|Scientific Name:||Urolophus lobatus McKay, 1966|
|Red List Category & Criteria:||Least Concern ver 3.1|
|Reviewer(s):||Kyne, P.M., Fowler, S.L. & Compagno, L.J.V. (Shark Red List Authority)|
A small Eastern Indian endemic stingaree from southwestern Australia (the state of Western Australia) common in shallow water over sand and seagrass to 30 m depth. Although Urolophus lobatus forms a considerable component of the biomass of bycatch in the scallop and prawn trawl fisheries that operate off Perth and Mandurah (northernmost part of their range), this species is of no commercial value and those caught by trawlers are typically returned alive. Only a small number of trawlers operate in this fishery, and no other fisheries appear to catch urolophids in the range of this species. Given the low fecundity of the species (1 to 2 young per year), the high abortion rates among pregnant females landed by trawlers is the only real threat to this species and the catches of this species as bycatch should be monitored into the future (particularly given the species' relatively narrow geographical and bathymetrical range).
|Range Description:||Found only on the continental shelf off southern Western Australia between Esperance (121°53'E) and Rottnest Island (32°00'S) (Last and Stevens 1994).|
Native:Australia (Western Australia)
|FAO Marine Fishing Areas:|
Indian Ocean – eastern
|Range Map:||Click here to open the map viewer and explore range.|
|Population:||Very common over scallop and prawn trawl grounds on the upper continental shelf off the lower west coast of Australia.|
|Current Population Trend:||Stable|
|Habitat and Ecology:||Urolophus lobatus is a common species found over sand and seagrass habitats on the upper continental shelf in depths of 1 to 30 m (Last and Stevens 1994). Aplacental viviparous species with ovulation and conception occurring in January and parturition occurring 10 months later, i.e., October/November (White et al. 2001). Litter size ranges from one to two and females reproduce each year. Females and males are mature at 20 cm DW and 16 cm DW, respectively, and attain maximum sizes of 27.7 cm DW and 23.7 cm DW, respectively (White et al. 2001).
Females and males are mature by the end of their third and second years of life, respectively, and reach maximum ages of 14 and 12 years, respectively (White et al. 2001). Von Bertalanffy growth parameters for both sexes were: DWinf = 24.9 cm (F) and 21.1 cm (M), t0 = -1.35 (F) and -1.18 (M) years, k = 0.37 (F) and 0.51 (M).
Diet consists primarily of crustaceans, in particular mysids, carid decapods and amphipods (Platell et al. 1998). Life history parameters from White et al. (2001).
Life history parameters
Age at maturity: 3 years (female); 2 years (male).
Size at maturity (disc width): 20 cm DW (female); 16 cm DW (male).
Longevity: 14 years (females); 12 years (males).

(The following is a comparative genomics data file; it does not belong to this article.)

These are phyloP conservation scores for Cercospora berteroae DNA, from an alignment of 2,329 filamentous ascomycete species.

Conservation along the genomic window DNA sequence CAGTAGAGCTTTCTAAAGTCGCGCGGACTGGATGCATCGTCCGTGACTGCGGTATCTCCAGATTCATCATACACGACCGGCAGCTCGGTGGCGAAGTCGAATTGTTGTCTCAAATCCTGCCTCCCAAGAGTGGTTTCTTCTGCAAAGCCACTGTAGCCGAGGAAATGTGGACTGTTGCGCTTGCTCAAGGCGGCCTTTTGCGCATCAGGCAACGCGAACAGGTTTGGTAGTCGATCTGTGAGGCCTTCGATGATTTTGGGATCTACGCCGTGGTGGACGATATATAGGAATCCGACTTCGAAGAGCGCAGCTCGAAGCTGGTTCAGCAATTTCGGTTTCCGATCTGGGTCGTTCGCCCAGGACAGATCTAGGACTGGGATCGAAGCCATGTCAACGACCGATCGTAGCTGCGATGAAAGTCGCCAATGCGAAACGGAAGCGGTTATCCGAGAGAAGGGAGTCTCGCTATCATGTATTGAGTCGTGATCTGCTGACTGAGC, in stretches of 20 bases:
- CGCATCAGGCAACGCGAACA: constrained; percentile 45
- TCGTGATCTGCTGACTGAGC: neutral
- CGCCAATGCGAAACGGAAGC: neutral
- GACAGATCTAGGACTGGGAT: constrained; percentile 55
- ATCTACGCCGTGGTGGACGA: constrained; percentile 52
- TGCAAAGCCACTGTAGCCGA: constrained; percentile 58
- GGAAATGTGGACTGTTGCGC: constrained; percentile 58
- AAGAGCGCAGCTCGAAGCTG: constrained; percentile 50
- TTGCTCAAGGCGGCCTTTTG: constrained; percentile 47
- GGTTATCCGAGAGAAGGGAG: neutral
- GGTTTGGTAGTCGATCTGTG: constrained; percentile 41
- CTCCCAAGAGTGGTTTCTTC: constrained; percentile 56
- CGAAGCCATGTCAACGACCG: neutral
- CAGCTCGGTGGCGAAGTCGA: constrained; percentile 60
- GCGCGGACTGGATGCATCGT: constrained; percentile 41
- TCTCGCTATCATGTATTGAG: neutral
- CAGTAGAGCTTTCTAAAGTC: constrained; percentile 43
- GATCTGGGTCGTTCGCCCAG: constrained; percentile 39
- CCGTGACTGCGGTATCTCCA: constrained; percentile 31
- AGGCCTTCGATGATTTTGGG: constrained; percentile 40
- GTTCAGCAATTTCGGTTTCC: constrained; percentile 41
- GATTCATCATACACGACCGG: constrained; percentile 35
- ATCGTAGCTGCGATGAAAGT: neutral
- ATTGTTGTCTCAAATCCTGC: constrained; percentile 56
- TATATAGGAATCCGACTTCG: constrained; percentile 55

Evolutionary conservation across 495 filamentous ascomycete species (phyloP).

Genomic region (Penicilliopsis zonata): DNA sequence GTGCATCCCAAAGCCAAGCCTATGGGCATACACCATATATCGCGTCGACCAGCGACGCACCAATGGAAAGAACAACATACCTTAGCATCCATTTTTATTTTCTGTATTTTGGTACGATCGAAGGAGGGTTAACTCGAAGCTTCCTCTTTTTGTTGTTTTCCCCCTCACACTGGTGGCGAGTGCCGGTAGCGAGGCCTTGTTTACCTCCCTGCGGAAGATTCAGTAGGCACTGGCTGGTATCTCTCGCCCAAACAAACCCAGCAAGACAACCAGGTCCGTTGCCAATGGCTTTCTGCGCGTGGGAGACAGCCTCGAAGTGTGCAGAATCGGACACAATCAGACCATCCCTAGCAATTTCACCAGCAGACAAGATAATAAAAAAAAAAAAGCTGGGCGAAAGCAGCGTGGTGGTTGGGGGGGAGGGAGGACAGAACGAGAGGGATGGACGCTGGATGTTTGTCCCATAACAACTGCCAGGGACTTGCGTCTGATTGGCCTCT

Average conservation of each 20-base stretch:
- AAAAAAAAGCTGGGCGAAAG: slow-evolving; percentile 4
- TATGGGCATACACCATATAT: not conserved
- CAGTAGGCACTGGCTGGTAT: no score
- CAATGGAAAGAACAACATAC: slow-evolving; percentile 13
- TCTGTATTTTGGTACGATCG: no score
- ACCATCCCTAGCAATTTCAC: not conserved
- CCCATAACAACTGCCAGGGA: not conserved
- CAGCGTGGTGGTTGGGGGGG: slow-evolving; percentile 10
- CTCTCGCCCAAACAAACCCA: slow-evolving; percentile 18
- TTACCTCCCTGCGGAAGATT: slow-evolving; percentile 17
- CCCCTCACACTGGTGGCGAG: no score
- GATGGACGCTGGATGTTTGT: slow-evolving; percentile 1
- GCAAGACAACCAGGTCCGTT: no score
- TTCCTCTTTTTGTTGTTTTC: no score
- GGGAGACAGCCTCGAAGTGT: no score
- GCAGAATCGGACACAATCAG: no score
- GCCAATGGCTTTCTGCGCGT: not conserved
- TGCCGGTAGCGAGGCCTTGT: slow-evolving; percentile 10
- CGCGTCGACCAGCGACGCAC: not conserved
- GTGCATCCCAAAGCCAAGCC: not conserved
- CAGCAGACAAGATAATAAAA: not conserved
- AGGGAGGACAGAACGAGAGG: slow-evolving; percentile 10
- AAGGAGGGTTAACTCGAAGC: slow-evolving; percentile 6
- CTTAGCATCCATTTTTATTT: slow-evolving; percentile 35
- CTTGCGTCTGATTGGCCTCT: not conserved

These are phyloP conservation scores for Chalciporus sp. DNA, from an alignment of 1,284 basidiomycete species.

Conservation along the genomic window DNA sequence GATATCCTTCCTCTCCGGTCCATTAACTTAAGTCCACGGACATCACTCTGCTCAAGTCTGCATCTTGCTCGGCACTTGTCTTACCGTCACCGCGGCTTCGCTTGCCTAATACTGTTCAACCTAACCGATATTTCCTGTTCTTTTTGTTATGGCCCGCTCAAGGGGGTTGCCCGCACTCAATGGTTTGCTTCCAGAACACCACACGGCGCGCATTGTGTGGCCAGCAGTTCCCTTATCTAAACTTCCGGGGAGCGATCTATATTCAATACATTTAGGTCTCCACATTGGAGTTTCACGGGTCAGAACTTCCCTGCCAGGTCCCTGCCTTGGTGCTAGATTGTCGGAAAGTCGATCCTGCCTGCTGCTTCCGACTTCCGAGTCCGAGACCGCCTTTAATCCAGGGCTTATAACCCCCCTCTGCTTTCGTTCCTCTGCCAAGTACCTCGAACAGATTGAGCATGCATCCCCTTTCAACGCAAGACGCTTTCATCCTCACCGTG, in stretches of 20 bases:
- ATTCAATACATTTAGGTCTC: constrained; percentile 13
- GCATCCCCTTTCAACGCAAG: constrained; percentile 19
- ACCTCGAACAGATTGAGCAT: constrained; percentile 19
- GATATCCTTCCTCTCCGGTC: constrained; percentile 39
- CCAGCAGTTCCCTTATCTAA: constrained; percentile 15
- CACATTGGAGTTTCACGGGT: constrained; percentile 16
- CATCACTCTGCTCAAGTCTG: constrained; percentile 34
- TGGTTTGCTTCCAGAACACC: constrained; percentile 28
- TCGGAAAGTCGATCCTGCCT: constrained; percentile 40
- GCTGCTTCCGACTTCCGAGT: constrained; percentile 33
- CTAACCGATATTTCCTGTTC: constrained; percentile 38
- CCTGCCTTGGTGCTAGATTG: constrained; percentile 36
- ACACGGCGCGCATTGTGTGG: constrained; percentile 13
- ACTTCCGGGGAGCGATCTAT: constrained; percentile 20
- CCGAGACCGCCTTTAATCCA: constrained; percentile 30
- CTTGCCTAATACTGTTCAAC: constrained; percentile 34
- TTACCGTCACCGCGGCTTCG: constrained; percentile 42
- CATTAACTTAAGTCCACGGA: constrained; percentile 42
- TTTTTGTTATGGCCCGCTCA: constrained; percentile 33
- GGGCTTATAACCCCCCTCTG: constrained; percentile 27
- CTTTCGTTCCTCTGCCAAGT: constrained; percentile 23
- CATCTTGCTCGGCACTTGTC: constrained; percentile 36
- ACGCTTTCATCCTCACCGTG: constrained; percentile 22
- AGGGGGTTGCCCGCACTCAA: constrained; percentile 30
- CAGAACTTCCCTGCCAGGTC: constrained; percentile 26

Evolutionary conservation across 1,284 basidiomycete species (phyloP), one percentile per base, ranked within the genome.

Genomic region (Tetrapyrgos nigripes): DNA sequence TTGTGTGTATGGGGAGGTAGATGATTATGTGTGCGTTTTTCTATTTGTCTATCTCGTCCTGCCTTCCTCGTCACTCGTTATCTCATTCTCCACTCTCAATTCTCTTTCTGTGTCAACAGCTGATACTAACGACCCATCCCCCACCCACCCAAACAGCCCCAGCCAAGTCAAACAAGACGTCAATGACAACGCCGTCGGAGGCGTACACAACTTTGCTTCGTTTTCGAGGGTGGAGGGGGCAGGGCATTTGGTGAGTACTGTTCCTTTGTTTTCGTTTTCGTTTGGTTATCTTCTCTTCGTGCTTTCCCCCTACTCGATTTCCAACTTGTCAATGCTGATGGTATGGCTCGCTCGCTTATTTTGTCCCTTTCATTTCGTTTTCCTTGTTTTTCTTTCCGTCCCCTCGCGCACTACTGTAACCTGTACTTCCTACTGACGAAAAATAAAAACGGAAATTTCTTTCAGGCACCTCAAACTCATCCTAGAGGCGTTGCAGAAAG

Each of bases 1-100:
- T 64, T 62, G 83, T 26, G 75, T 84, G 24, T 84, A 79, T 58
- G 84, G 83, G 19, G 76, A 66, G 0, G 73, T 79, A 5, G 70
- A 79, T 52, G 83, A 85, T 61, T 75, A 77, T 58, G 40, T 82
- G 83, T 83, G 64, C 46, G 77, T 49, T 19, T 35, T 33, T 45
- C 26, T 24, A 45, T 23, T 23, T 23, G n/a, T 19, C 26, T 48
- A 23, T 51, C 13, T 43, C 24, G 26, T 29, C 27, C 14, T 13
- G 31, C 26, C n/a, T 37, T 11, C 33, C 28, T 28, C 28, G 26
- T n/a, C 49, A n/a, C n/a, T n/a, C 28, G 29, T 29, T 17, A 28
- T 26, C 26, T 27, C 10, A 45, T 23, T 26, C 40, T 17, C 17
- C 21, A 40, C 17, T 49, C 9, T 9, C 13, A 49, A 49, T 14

Maximum size (disc width): 27.7 cm DW females; 23.7 cm DW males.
Size at birth: 10.5 cm DW.
Average reproductive age (years): Unknown.
Gestation time (months): 10 months.
Reproductive periodicity: 1 litter per annum.
Average annual fecundity or litter size: 1 to 2 young per annum.
Annual rate of population increase: Unknown.
Natural mortality: Unknown.
This species forms a considerable component of the biomass of bycatch in the scallop and prawn trawl fisheries that operate off Perth and Mandurah (northernmost part of their range). A trawl survey of demersal fishes on the coastal shelf regions of southwestern Australia in the early 1990s reported that U. lobatus constituted 4.8% of the total biomass of fish caught (Laurenson et al. 1994, Hyndes et al. 1999). Only a small number of trawlers operate within the range of this species and no other fisheries catch urolophids.
This species is of no commercial value and all those caught by trawlers are returned alive. The only real concern for this species and other urolophids is that a large percentage of pregnant females landed abort their young before they are returned (White et al. 2001). Since the fecundity of this species is so low (one to two) and gestation is relatively long (10 months), any additional fishing pressure could have a significant effect on populations of this species.
This species is not generally caught by recreational fisherman. There are no real threats from pollution within the range of this species.
None in place. Monitoring of this species and other elasmobranchs caught as bycatch in southwestern Australia should be conducted to establish whether the population sizes are stable or declining. A follow-up trawl survey, identical to that conducted in the early 1990s, on the lower west coast of Australia should be conducted to determine any trends in population sizes of such species.
The effective implementation of the Australian National Plan of Action for the Conservation and Management of Sharks (Shark Advisory Group and Lack 2004) (under the FAO International Plan of Action for the Conservation and Management of Sharks: IPOA-Sharks) will help to facilitate the conservation and sustainable management of all chondrichthyan species in Australia.
|Citation:||White, W.T. 2006. Urolophus lobatus. The IUCN Red List of Threatened Species 2006: e.T60097A12250830.Downloaded on 24 March 2018.|
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